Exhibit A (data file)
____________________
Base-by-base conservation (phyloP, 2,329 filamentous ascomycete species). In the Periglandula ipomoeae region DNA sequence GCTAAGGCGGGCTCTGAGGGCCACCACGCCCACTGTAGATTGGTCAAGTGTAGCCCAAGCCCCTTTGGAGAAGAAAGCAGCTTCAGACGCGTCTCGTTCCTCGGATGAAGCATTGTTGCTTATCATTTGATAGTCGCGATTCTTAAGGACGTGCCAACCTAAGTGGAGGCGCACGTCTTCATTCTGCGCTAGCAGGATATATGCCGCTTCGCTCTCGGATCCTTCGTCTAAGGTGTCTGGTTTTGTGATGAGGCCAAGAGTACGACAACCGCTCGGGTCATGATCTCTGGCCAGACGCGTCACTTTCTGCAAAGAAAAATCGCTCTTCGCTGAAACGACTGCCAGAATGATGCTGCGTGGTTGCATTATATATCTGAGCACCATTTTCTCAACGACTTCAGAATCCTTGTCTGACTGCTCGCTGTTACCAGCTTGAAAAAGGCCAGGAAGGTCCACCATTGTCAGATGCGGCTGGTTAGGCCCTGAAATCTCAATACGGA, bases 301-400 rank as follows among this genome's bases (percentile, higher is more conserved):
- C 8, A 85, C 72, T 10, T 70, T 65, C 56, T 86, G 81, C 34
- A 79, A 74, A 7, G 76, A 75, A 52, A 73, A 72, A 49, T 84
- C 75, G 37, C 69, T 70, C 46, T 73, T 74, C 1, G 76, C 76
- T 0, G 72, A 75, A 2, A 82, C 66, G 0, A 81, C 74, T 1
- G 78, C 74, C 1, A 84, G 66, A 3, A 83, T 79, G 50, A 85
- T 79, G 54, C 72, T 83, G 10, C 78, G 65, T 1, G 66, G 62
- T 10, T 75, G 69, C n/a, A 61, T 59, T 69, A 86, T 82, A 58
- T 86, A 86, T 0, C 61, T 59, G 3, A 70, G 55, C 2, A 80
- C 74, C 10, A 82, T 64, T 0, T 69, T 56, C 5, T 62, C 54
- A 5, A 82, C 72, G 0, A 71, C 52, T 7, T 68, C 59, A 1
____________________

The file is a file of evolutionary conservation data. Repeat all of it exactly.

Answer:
Base-by-base conservation (phyloP, 2,329 filamentous ascomycete species). In the Periglandula ipomoeae region DNA sequence GCTAAGGCGGGCTCTGAGGGCCACCACGCCCACTGTAGATTGGTCAAGTGTAGCCCAAGCCCCTTTGGAGAAGAAAGCAGCTTCAGACGCGTCTCGTTCCTCGGATGAAGCATTGTTGCTTATCATTTGATAGTCGCGATTCTTAAGGACGTGCCAACCTAAGTGGAGGCGCACGTCTTCATTCTGCGCTAGCAGGATATATGCCGCTTCGCTCTCGGATCCTTCGTCTAAGGTGTCTGGTTTTGTGATGAGGCCAAGAGTACGACAACCGCTCGGGTCATGATCTCTGGCCAGACGCGTCACTTTCTGCAAAGAAAAATCGCTCTTCGCTGAAACGACTGCCAGAATGATGCTGCGTGGTTGCATTATATATCTGAGCACCATTTTCTCAACGACTTCAGAATCCTTGTCTGACTGCTCGCTGTTACCAGCTTGAAAAAGGCCAGGAAGGTCCACCATTGTCAGATGCGGCTGGTTAGGCCCTGAAATCTCAATACGGA, bases 301-400 rank as follows among this genome's bases (percentile, higher is more conserved):
- C 8, A 85, C 72, T 10, T 70, T 65, C 56, T 86, G 81, C 34
- A 79, A 74, A 7, G 76, A 75, A 52, A 73, A 72, A 49, T 84
- C 75, G 37, C 69, T 70, C 46, T 73, T 74, C 1, G 76, C 76
- T 0, G 72, A 75, A 2, A 82, C 66, G 0, A 81, C 74, T 1
- G 78, C 74, C 1, A 84, G 66, A 3, A 83, T 79, G 50, A 85
- T 79, G 54, C 72, T 83, G 10, C 78, G 65, T 1, G 66, G 62
- T 10, T 75, G 69, C n/a, A 61, T 59, T 69, A 86, T 82, A 58
- T 86, A 86, T 0, C 61, T 59, G 3, A 70, G 55, C 2, A 80
- C 74, C 10, A 82, T 64, T 0, T 69, T 56, C 5, T 62, C 54
- A 5, A 82, C 72, G 0, A 71, C 52, T 7, T 68, C 59, A 1